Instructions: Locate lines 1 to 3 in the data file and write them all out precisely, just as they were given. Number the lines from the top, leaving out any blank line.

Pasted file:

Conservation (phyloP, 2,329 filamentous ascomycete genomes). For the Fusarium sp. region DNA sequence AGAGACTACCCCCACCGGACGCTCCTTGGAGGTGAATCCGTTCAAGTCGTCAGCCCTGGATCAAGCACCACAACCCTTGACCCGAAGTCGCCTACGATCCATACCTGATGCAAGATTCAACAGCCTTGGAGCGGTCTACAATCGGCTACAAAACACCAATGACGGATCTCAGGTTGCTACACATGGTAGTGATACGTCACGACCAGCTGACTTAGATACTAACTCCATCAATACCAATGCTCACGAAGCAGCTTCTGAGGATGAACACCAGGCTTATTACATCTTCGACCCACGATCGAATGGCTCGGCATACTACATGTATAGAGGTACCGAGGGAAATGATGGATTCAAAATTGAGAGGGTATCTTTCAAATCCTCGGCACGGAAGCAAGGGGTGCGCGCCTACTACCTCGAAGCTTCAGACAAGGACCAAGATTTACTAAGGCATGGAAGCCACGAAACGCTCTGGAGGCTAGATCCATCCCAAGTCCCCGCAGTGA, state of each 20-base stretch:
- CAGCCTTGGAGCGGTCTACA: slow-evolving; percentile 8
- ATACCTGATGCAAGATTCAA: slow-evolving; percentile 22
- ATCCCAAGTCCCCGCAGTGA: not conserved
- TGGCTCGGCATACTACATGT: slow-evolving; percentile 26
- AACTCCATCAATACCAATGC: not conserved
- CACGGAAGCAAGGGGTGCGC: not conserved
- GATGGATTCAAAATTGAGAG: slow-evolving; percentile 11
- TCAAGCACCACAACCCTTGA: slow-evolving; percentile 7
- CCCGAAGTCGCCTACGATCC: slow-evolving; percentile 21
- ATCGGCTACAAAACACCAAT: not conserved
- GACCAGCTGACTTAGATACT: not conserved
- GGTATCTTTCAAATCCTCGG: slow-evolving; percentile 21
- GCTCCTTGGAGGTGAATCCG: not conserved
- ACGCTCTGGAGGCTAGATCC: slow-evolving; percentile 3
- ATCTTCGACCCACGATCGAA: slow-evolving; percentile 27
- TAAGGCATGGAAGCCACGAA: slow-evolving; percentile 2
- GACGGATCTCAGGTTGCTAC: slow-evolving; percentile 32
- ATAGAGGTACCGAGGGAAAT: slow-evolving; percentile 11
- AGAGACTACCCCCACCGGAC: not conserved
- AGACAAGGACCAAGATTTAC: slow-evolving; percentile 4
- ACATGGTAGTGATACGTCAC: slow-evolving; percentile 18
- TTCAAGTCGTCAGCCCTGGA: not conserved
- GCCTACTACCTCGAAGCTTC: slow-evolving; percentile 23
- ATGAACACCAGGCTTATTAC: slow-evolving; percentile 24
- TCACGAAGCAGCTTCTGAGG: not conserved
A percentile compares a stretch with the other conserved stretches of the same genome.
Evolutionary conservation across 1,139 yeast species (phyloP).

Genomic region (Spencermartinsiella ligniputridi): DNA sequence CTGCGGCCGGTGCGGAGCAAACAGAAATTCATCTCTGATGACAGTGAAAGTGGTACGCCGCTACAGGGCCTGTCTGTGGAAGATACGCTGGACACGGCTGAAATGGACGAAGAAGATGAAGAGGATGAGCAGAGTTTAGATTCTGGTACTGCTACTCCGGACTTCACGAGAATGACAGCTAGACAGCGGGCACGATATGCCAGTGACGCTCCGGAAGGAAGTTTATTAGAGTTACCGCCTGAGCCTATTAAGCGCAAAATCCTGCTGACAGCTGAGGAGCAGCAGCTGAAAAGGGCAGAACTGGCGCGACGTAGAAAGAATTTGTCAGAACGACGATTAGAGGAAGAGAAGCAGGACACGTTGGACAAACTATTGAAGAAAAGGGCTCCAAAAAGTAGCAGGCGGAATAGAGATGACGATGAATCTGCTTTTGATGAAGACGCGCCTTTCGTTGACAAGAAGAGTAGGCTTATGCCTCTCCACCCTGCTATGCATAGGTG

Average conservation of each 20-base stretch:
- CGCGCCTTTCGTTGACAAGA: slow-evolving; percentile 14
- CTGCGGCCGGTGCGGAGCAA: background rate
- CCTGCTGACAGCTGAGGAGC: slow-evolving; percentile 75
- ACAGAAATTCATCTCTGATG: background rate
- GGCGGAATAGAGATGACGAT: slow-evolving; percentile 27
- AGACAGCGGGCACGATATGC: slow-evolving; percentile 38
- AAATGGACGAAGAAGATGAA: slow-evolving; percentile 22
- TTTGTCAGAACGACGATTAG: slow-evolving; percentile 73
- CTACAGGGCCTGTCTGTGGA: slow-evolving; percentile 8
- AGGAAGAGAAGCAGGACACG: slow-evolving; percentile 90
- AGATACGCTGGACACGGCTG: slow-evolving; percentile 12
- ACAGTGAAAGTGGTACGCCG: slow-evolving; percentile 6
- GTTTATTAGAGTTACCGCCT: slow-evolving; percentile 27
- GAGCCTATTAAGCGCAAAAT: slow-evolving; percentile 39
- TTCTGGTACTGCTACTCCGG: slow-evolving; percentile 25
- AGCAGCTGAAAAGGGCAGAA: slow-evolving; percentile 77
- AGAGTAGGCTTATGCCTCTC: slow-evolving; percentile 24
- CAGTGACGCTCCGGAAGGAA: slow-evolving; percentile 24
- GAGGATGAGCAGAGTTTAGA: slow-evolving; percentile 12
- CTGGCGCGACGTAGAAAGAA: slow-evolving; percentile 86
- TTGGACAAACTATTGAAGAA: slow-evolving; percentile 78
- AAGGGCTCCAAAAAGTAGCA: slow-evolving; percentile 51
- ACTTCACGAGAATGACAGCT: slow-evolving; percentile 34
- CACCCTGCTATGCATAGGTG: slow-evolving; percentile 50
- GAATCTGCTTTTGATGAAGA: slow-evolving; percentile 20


Conservation (phyloP, 2,329 filamentous ascomycete genomes). For the Fusarium sp. region DNA sequence AGAGACTACCCCCACCGGACGCTCCTTGGAGGTGAATCCGTTCAAGTCGTCAGCCCTGGATCAAGCACCACAACCCTTGACCCGAAGTCGCCTACGATCCATACCTGATGCAAGATTCAACAGCCTTGGAGCGGTCTACAATCGGCTACAAAACACCAATGACGGATCTCAGGTTGCTACACATGGTAGTGATACGTCACGACCAGCTGACTTAGATACTAACTCCATCAATACCAATGCTCACGAAGCAGCTTCTGAGGATGAACACCAGGCTTATTACATCTTCGACCCACGATCGAATGGCTCGGCATACTACATGTATAGAGGTACCGAGGGAAATGATGGATTCAAAATTGAGAGGGTATCTTTCAAATCCTCGGCACGGAAGCAAGGGGTGCGCGCCTACTACCTCGAAGCTTCAGACAAGGACCAAGATTTACTAAGGCATGGAAGCCACGAAACGCTCTGGAGGCTAGATCCATCCCAAGTCCCCGCAGTGA, state of each 20-base stretch:
- CAGCCTTGGAGCGGTCTACA: slow-evolving; percentile 8
- ATACCTGATGCAAGATTCAA: slow-evolving; percentile 22